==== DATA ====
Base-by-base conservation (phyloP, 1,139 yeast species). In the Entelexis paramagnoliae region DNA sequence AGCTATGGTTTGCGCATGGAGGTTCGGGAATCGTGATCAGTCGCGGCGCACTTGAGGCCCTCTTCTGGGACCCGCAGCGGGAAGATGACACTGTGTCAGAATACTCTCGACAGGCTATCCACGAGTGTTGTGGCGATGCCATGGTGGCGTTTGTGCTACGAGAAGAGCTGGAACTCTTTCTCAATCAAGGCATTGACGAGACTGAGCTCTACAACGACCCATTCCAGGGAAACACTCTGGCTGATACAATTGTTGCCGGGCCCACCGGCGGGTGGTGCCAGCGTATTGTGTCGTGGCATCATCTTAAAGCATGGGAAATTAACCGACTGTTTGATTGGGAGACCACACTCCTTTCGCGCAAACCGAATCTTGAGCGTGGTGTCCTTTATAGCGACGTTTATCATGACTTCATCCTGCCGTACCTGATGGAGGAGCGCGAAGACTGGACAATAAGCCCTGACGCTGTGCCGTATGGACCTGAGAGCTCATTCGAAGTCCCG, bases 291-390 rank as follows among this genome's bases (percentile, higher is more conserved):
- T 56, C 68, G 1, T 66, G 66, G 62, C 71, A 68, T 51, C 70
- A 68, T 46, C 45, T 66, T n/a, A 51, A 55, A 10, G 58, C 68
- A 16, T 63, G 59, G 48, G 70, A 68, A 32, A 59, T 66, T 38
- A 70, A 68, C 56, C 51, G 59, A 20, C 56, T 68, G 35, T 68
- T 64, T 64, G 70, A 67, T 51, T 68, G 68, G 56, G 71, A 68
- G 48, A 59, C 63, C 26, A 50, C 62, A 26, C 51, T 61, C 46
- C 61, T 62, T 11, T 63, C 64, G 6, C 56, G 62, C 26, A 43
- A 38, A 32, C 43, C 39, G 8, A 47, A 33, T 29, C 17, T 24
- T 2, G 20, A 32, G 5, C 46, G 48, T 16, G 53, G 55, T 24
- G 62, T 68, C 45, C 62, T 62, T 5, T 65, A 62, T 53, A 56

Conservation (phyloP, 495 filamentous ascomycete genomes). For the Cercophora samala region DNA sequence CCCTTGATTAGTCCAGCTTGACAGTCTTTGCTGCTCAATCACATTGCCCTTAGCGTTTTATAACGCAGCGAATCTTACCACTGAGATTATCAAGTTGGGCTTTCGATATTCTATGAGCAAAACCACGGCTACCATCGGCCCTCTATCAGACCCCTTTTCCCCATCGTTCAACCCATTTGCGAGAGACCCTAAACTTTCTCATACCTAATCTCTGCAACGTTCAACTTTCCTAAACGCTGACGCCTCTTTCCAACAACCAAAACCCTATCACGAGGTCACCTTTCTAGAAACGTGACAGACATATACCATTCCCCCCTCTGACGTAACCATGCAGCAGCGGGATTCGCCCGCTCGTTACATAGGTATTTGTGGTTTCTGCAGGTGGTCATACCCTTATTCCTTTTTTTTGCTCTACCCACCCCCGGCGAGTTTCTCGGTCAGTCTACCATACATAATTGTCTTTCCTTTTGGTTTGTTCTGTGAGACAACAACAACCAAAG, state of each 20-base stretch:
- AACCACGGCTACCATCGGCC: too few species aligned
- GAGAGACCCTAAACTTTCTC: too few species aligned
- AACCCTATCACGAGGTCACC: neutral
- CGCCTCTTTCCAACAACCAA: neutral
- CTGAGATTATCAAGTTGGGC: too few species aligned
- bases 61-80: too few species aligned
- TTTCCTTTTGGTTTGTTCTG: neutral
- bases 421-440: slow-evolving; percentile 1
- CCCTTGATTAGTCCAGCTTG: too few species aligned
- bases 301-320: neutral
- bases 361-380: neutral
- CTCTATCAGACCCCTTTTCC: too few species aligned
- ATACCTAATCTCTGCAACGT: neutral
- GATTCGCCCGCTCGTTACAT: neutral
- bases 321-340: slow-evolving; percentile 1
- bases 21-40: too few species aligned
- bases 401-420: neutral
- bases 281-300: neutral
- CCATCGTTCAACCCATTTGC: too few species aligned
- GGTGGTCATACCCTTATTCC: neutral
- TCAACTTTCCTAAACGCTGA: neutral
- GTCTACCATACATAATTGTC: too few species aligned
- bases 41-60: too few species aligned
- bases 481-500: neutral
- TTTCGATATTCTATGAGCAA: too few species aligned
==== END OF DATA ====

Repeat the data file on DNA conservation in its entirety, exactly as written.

Base-by-base conservation (phyloP, 1,139 yeast species). In the Entelexis paramagnoliae region DNA sequence AGCTATGGTTTGCGCATGGAGGTTCGGGAATCGTGATCAGTCGCGGCGCACTTGAGGCCCTCTTCTGGGACCCGCAGCGGGAAGATGACACTGTGTCAGAATACTCTCGACAGGCTATCCACGAGTGTTGTGGCGATGCCATGGTGGCGTTTGTGCTACGAGAAGAGCTGGAACTCTTTCTCAATCAAGGCATTGACGAGACTGAGCTCTACAACGACCCATTCCAGGGAAACACTCTGGCTGATACAATTGTTGCCGGGCCCACCGGCGGGTGGTGCCAGCGTATTGTGTCGTGGCATCATCTTAAAGCATGGGAAATTAACCGACTGTTTGATTGGGAGACCACACTCCTTTCGCGCAAACCGAATCTTGAGCGTGGTGTCCTTTATAGCGACGTTTATCATGACTTCATCCTGCCGTACCTGATGGAGGAGCGCGAAGACTGGACAATAAGCCCTGACGCTGTGCCGTATGGACCTGAGAGCTCATTCGAAGTCCCG, bases 291-390 rank as follows among this genome's bases (percentile, higher is more conserved):
- T 56, C 68, G 1, T 66, G 66, G 62, C 71, A 68, T 51, C 70
- A 68, T 46, C 45, T 66, T n/a, A 51, A 55, A 10, G 58, C 68
- A 16, T 63, G 59, G 48, G 70, A 68, A 32, A 59, T 66, T 38
- A 70, A 68, C 56, C 51, G 59, A 20, C 56, T 68, G 35, T 68
- T 64, T 64, G 70, A 67, T 51, T 68, G 68, G 56, G 71, A 68
- G 48, A 59, C 63, C 26, A 50, C 62, A 26, C 51, T 61, C 46
- C 61, T 62, T 11, T 63, C 64, G 6, C 56, G 62, C 26, A 43
- A 38, A 32, C 43, C 39, G 8, A 47, A 33, T 29, C 17, T 24
- T 2, G 20, A 32, G 5, C 46, G 48, T 16, G 53, G 55, T 24
- G 62, T 68, C 45, C 62, T 62, T 5, T 65, A 62, T 53, A 56

Conservation (phyloP, 495 filamentous ascomycete genomes). For the Cercophora samala region DNA sequence CCCTTGATTAGTCCAGCTTGACAGTCTTTGCTGCTCAATCACATTGCCCTTAGCGTTTTATAACGCAGCGAATCTTACCACTGAGATTATCAAGTTGGGCTTTCGATATTCTATGAGCAAAACCACGGCTACCATCGGCCCTCTATCAGACCCCTTTTCCCCATCGTTCAACCCATTTGCGAGAGACCCTAAACTTTCTCATACCTAATCTCTGCAACGTTCAACTTTCCTAAACGCTGACGCCTCTTTCCAACAACCAAAACCCTATCACGAGGTCACCTTTCTAGAAACGTGACAGACATATACCATTCCCCCCTCTGACGTAACCATGCAGCAGCGGGATTCGCCCGCTCGTTACATAGGTATTTGTGGTTTCTGCAGGTGGTCATACCCTTATTCCTTTTTTTTGCTCTACCCACCCCCGGCGAGTTTCTCGGTCAGTCTACCATACATAATTGTCTTTCCTTTTGGTTTGTTCTGTGAGACAACAACAACCAAAG, state of each 20-base stretch:
- AACCACGGCTACCATCGGCC: too few species aligned
- GAGAGACCCTAAACTTTCTC: too few species aligned
- AACCCTATCACGAGGTCACC: neutral
- CGCCTCTTTCCAACAACCAA: neutral
- CTGAGATTATCAAGTTGGGC: too few species aligned
- bases 61-80: too few species aligned
- TTTCCTTTTGGTTTGTTCTG: neutral
- bases 421-440: slow-evolving; percentile 1
- CCCTTGATTAGTCCAGCTTG: too few species aligned
- bases 301-320: neutral
- bases 361-380: neutral
- CTCTATCAGACCCCTTTTCC: too few species aligned
- ATACCTAATCTCTGCAACGT: neutral
- GATTCGCCCGCTCGTTACAT: neutral
- bases 321-340: slow-evolving; percentile 1
- bases 21-40: too few species aligned
- bases 401-420: neutral
- bases 281-300: neutral
- CCATCGTTCAACCCATTTGC: too few species aligned
- GGTGGTCATACCCTTATTCC: neutral
- TCAACTTTCCTAAACGCTGA: neutral
- GTCTACCATACATAATTGTC: too few species aligned
- bases 41-60: too few species aligned
- bases 481-500: neutral
- TTTCGATATTCTATGAGCAA: too few species aligned